From the Chicago Reader (January 21, 2005). — J.R.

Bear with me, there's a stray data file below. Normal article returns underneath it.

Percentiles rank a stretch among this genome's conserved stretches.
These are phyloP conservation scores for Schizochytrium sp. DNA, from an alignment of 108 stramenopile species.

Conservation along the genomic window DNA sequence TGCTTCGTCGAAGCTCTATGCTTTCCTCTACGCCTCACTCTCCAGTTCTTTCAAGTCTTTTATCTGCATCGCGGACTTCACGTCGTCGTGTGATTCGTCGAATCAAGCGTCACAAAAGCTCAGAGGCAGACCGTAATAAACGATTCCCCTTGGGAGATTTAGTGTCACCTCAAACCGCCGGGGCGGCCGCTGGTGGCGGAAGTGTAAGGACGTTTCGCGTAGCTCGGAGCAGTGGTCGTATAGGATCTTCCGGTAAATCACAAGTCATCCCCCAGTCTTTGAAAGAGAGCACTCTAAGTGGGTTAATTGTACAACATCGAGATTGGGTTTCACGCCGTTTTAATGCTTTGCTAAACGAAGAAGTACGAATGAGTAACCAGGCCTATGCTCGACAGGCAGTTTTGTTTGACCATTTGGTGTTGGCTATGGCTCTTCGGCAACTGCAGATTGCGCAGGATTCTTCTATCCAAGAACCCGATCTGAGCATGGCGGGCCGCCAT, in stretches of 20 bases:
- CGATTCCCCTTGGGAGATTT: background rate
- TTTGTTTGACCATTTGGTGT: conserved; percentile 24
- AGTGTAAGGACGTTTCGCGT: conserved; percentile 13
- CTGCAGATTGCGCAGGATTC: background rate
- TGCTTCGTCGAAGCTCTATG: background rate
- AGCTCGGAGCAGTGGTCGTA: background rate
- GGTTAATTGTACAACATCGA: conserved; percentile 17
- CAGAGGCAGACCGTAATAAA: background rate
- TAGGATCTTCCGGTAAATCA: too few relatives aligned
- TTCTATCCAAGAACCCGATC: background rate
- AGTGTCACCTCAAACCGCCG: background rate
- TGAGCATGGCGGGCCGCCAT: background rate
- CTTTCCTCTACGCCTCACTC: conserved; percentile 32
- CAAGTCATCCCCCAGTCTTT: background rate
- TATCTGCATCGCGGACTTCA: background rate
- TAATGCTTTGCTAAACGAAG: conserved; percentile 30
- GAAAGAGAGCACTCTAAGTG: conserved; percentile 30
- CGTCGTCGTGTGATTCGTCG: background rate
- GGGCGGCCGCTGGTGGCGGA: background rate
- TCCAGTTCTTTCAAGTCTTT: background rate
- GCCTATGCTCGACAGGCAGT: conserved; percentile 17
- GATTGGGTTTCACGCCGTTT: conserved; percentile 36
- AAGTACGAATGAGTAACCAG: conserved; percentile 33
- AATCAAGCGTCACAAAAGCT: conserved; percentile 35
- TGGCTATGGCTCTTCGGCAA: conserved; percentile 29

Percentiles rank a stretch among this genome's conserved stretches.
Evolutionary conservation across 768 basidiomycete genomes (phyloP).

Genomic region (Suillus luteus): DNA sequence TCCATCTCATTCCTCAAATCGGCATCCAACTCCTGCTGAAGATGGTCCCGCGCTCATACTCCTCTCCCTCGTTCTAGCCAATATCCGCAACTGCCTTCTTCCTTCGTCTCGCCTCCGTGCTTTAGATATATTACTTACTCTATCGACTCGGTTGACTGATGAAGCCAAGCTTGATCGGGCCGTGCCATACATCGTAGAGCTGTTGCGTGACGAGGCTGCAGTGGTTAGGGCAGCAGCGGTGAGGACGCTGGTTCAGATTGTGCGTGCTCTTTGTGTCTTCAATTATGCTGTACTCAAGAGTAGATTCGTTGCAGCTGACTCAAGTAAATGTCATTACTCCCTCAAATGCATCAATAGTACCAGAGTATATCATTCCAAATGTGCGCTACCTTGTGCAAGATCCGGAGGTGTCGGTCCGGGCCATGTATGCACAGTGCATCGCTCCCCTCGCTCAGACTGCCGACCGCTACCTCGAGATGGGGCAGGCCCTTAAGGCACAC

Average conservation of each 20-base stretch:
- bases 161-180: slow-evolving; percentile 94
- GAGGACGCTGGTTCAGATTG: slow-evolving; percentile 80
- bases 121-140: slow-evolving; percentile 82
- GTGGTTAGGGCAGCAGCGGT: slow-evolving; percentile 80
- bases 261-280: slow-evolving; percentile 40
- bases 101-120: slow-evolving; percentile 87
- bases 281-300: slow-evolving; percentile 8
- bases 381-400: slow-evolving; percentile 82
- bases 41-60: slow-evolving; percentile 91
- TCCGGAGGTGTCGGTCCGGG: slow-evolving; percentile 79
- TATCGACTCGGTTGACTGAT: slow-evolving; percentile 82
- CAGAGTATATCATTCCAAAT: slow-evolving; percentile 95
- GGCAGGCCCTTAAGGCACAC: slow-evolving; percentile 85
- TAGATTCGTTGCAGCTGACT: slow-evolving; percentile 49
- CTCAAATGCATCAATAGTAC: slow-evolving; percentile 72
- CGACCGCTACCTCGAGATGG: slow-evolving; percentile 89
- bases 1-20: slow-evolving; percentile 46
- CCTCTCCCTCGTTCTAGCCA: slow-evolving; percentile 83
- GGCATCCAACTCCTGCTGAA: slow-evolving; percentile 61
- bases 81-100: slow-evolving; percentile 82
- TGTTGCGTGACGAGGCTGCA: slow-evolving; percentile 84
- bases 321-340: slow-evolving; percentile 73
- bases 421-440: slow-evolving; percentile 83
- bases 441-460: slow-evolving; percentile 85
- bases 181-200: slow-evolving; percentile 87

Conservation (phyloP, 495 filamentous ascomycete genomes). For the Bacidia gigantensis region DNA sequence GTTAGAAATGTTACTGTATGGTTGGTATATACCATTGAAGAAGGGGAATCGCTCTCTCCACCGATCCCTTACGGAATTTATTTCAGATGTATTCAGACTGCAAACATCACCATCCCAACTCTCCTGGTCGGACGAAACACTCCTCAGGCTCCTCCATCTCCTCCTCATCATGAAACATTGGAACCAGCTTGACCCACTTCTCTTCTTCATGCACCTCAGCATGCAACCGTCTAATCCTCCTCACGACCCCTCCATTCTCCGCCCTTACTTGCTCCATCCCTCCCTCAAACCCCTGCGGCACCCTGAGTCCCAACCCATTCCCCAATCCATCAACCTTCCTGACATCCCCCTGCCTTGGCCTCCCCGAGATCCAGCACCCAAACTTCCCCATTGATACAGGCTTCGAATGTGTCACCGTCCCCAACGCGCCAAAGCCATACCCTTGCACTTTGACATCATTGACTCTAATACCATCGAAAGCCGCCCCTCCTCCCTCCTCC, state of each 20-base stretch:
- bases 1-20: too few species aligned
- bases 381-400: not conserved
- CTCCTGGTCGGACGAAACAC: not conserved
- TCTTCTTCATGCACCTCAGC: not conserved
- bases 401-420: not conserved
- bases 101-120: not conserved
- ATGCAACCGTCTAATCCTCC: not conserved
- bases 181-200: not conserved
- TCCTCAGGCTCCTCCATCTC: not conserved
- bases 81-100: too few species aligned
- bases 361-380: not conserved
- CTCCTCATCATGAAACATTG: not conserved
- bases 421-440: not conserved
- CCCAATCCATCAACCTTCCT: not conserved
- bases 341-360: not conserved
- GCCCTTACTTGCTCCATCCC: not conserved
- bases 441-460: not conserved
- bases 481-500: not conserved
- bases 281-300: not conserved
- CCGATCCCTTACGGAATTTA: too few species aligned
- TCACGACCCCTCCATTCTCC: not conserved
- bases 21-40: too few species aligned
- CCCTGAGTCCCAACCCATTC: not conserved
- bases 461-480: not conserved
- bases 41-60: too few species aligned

Rarely shown in the U.S. these days, this 1941 film of the wildly deconstructive stage farce with Ole Olsen and Chic Johnson is still regarded as a classic in Europe, and it lives up to its reputation. The credit sequence establishes the wartime mood with its vision of hell as a munitions factory (where demons preside over the packaging of Canned Guy and Canned Gal), which is shortly revealed as a movie soundstage, the first of many metafictional gags. Very belatedly the movie gets around to telling a spare musical-comedy story (with swell numbers by Martha Raye and the jazz duo of Slim Gaillard and “Slam” Stewart, and some very acrobatic jitterbugging), but the main bill of fare is manic nonsense that almost makes the Marx Brothers look sober. H.C. Potter directed; with Mischa Auer, Shemp Howard, and Elisha Cook Jr. 84 min. Sun 1/23, 7 PM, Univ. of Chicago Doc Films.